K ~ -90 mV
Cl ~ - 70 mV
Na ~ +60 mv
Ca ~ +125 mV

RMP is about -70 to -80 mV, close to the only two ions (K and Cl) that have high conductances. Both the Na/K ATPase and leaky K channels help maintain RMP until the cell is depolarized.

Because Ca has essentially zero conductance at RMP, hyper-/hypocalcemia will not alter the resting membrane potential in any significant manner. However, Ca does have the important role of modulating the behavior of Na channels. :D

Divalent cations (E.g. Ca) have a small affinity for the Na channel and can essentially "plug" it up during the influx of Na. At normal Ca levels, this acts as an important modulator of excitability. Hyper-/hypocalcemia can alter that modulating activity as follows:

Hypercalcemia: there are more Ca ions to "plug" the Na channel, thus Na influx will be reduced in neurons transmitting impulses resulting in muscle weakness, constipation, etc.

Hypocalcemia: there are less Ca ions to "plug" the Na channel, thus Na influx will be increased in the neurons transmitting impulses resulting in muscle twitching, tetany, etc.

The literature states that changing extracellular Ca is like changing the threshold potential. For example hypercalcemia would increase (make less negative) threshold potential, while hypocalcemia would decrease (make more negative) threshold potential. Thus at RMP, each scenario would required wither more or less input to reach threshold and thus and action potential. However, in reality, RMP does not change.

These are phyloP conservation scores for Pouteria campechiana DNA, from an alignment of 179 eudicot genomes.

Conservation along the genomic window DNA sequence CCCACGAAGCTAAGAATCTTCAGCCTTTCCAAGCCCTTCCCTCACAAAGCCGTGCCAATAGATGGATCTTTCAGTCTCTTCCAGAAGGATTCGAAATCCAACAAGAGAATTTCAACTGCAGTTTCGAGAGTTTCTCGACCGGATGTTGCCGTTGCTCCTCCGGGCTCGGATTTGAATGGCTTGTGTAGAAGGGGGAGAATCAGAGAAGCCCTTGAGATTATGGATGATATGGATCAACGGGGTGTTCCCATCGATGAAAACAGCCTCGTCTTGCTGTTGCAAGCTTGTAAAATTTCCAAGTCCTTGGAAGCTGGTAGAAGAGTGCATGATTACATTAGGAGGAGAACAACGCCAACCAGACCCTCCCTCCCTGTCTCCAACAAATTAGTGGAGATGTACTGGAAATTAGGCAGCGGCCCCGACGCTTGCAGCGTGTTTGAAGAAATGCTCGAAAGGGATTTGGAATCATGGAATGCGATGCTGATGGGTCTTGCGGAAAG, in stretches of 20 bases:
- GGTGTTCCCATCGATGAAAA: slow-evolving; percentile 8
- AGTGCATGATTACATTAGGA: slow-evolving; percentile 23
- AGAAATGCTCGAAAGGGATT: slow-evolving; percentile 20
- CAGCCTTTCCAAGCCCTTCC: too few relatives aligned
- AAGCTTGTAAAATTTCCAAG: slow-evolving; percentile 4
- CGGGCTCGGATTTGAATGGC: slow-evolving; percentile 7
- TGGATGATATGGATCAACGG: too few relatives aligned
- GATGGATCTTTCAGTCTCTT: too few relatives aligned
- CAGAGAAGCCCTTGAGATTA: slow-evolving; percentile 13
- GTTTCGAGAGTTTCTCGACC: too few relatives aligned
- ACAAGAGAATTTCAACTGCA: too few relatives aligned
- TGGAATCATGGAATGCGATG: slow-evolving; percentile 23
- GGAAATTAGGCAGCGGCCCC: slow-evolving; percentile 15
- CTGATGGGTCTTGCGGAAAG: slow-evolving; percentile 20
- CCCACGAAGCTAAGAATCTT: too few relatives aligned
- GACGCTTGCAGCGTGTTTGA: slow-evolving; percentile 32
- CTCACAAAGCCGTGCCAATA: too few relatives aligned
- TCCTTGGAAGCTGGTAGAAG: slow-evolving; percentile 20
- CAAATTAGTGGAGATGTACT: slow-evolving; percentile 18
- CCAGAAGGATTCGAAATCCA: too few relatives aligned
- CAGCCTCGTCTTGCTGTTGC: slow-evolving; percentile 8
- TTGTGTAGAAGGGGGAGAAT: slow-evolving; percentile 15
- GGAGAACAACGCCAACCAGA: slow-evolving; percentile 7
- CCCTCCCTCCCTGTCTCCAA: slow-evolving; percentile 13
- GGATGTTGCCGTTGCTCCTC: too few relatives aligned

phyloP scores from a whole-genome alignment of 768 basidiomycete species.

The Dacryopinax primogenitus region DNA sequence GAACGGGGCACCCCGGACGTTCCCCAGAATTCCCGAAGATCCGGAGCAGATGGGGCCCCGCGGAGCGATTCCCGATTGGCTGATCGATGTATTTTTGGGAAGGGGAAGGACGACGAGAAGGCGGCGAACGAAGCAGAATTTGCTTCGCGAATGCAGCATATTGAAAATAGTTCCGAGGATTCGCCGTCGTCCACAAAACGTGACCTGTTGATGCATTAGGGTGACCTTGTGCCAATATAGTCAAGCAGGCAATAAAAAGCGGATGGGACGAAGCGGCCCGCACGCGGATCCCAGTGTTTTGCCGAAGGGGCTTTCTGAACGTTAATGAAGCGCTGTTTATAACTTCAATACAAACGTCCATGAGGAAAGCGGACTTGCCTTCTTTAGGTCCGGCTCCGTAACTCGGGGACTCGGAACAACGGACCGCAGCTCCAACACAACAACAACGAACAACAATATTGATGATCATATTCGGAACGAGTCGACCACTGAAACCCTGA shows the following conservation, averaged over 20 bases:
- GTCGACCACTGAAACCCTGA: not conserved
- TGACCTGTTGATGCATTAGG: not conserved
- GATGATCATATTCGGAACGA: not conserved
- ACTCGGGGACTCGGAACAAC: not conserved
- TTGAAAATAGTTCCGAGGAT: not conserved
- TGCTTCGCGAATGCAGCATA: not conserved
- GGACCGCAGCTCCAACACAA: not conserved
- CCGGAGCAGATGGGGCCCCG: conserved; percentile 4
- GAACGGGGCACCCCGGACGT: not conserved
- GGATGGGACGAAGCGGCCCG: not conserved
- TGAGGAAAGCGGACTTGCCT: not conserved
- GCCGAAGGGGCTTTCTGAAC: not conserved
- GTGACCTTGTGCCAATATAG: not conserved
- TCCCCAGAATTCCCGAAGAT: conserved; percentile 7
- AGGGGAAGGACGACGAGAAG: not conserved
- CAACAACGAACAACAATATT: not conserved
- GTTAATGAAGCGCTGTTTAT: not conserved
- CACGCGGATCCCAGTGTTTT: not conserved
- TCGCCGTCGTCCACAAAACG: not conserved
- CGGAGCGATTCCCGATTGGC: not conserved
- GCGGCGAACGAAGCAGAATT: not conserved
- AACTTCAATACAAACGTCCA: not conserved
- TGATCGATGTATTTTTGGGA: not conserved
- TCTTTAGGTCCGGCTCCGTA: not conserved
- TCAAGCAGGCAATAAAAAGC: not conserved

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Really good explanation, just the last statement...I think that hypocalcemia should INCREASE (make less negative) RMP, because it decreases positive charge of ECF, therefore it decreases the difference between inside and outside and makes it less negative, or?
 

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Found an interesting article.

Reference attached. Here's the summary

The inverse relationship between extracellular calcium and neuronal excitability could be explained by several complementary molecular events (summarized in Table 1 and Figure 2). External calcium inhibits NALCNs, shifts the voltage dependency of voltage-gated Na+ channels, stabilizes CNG channels, reduces inward current through AMPA channels, and depresses the release of excitatory neurotransmitters. Conversely, it enhances transient K+ current and KCa channels and perhaps potentiates GABA sensitivity. Some of these modulatory effects may depend on CaSR while others may require calcium influx. It is these processes that we theorize may help shed light on the calcium paradox and lead to further understanding of the mechanisms behind production of seizures through hypocalcemia
http://www.ncbi.nlm.nih.gov/pmc/articles/PMC4374060/#!po=19.5652
 

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Why does supplemental calcium cause cramps/spasms

If I ingest any amount of supplemental calcium I get painful cramps/spasms throughout my body. If I don't take magnesium(800m) daily I get the same cramping.
If calcium relaxes muscles why am I getting cramping?